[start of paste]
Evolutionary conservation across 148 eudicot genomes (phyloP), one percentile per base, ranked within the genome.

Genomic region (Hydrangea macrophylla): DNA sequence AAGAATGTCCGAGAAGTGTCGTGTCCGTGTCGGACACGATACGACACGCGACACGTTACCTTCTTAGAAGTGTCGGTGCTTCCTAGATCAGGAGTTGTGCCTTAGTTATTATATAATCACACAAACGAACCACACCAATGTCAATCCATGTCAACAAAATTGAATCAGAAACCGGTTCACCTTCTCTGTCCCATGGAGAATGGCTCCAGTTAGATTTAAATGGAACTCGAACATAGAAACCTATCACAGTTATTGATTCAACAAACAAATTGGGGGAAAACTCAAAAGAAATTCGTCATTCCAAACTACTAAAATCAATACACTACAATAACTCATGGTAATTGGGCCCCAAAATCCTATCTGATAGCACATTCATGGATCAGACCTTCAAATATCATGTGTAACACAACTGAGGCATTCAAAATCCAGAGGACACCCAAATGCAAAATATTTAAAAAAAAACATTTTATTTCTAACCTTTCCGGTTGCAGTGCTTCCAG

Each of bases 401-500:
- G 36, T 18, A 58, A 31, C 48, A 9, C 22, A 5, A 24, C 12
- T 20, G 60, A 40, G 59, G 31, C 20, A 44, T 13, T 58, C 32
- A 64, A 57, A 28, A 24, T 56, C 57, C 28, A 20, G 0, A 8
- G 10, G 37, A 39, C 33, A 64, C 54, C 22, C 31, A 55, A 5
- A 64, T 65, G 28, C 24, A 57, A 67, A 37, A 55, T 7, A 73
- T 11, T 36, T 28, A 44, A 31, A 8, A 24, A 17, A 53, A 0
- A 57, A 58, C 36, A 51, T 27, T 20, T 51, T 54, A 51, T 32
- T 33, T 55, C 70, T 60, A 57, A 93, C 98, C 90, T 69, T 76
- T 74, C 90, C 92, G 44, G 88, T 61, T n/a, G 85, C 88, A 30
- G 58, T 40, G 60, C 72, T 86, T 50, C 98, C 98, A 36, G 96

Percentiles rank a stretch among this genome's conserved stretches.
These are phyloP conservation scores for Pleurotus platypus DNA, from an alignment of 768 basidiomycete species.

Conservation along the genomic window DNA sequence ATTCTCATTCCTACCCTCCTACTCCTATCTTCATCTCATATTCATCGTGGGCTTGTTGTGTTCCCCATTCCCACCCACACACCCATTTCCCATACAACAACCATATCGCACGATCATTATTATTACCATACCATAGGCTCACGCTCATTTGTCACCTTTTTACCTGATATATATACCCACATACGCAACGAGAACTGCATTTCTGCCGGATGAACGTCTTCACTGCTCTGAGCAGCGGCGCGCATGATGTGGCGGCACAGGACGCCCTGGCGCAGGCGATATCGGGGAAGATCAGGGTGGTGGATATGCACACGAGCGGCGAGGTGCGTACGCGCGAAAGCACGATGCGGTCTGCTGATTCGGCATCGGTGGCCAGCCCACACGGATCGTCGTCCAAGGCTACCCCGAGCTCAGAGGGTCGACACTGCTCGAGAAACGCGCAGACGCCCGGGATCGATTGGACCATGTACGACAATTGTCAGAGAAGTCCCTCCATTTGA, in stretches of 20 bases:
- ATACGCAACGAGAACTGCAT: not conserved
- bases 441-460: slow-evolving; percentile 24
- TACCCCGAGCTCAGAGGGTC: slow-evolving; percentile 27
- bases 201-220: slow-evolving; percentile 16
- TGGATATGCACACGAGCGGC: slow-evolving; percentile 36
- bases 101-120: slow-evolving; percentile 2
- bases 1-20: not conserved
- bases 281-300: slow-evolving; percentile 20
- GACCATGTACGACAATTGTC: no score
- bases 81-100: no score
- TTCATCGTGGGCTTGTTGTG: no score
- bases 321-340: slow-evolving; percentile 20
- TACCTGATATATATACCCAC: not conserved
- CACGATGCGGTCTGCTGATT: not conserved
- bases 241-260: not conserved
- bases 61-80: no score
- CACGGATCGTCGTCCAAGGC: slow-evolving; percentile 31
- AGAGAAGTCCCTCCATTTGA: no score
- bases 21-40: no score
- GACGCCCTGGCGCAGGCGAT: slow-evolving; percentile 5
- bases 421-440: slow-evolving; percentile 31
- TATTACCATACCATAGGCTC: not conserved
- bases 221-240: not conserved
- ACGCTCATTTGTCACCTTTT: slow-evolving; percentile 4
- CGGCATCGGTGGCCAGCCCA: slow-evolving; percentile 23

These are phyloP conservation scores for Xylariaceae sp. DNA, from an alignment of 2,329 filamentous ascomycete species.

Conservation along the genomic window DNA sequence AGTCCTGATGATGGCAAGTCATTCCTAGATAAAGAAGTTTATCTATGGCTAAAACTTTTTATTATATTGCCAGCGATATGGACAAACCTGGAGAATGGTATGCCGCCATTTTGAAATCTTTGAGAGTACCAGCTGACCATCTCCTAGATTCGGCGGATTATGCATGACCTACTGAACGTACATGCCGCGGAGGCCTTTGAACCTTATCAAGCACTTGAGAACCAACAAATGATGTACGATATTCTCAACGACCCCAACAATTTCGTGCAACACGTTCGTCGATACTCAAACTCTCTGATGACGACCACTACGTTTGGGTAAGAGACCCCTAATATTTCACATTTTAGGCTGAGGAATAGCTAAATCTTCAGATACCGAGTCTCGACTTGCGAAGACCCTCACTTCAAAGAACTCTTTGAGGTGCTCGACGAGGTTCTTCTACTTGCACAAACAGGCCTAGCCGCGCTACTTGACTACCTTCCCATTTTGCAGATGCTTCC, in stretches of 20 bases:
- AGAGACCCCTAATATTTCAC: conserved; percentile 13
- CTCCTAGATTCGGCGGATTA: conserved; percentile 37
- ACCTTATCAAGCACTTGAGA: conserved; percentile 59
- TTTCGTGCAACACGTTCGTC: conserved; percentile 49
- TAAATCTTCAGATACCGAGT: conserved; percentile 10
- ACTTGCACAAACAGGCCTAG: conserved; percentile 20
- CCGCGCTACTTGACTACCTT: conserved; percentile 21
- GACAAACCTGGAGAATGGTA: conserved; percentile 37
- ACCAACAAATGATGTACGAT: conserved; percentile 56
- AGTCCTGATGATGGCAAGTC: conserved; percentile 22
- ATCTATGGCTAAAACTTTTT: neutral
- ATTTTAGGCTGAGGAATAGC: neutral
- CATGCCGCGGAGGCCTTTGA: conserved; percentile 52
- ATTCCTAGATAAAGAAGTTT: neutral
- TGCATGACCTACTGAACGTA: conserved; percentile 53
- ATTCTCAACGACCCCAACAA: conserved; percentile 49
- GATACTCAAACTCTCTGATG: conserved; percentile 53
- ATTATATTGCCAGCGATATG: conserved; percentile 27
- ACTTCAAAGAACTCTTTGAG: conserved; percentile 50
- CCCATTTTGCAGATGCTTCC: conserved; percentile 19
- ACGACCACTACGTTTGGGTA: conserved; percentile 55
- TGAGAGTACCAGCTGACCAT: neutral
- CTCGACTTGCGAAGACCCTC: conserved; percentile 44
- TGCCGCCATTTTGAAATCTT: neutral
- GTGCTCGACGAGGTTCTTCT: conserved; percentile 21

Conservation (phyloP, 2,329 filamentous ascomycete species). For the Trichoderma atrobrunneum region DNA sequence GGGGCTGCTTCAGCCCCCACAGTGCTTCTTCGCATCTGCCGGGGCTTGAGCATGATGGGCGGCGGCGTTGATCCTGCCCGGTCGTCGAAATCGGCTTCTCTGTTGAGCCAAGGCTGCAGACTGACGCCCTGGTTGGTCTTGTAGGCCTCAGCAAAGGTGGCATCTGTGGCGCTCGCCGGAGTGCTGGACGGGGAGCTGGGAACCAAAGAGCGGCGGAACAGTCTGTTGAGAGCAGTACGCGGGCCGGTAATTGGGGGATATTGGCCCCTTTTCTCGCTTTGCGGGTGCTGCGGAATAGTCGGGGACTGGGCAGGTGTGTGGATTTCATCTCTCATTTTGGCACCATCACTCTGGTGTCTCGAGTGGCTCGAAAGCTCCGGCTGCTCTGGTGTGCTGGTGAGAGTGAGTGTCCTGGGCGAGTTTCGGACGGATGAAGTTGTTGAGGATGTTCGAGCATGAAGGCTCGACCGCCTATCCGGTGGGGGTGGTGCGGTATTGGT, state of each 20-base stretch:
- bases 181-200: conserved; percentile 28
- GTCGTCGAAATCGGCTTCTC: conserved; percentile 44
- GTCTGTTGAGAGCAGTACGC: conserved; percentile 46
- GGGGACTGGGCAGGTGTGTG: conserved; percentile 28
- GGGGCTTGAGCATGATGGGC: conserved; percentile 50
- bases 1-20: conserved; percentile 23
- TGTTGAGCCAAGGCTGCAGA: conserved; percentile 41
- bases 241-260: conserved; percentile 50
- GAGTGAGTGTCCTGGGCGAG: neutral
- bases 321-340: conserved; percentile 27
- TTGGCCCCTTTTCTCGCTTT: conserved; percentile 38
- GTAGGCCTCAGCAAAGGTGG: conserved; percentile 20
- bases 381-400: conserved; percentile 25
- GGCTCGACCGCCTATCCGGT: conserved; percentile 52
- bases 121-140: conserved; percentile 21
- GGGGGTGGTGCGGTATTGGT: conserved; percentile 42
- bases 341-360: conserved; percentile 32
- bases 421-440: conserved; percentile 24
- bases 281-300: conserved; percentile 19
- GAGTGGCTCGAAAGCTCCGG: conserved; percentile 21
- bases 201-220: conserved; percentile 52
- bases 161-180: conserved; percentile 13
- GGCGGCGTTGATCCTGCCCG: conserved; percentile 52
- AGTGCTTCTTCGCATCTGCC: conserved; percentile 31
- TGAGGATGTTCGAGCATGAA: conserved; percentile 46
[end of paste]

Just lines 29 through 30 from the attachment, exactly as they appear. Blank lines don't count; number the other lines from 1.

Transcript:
- TACCTGATATATATACCCAC: not conserved
- CACGATGCGGTCTGCTGATT: not conserved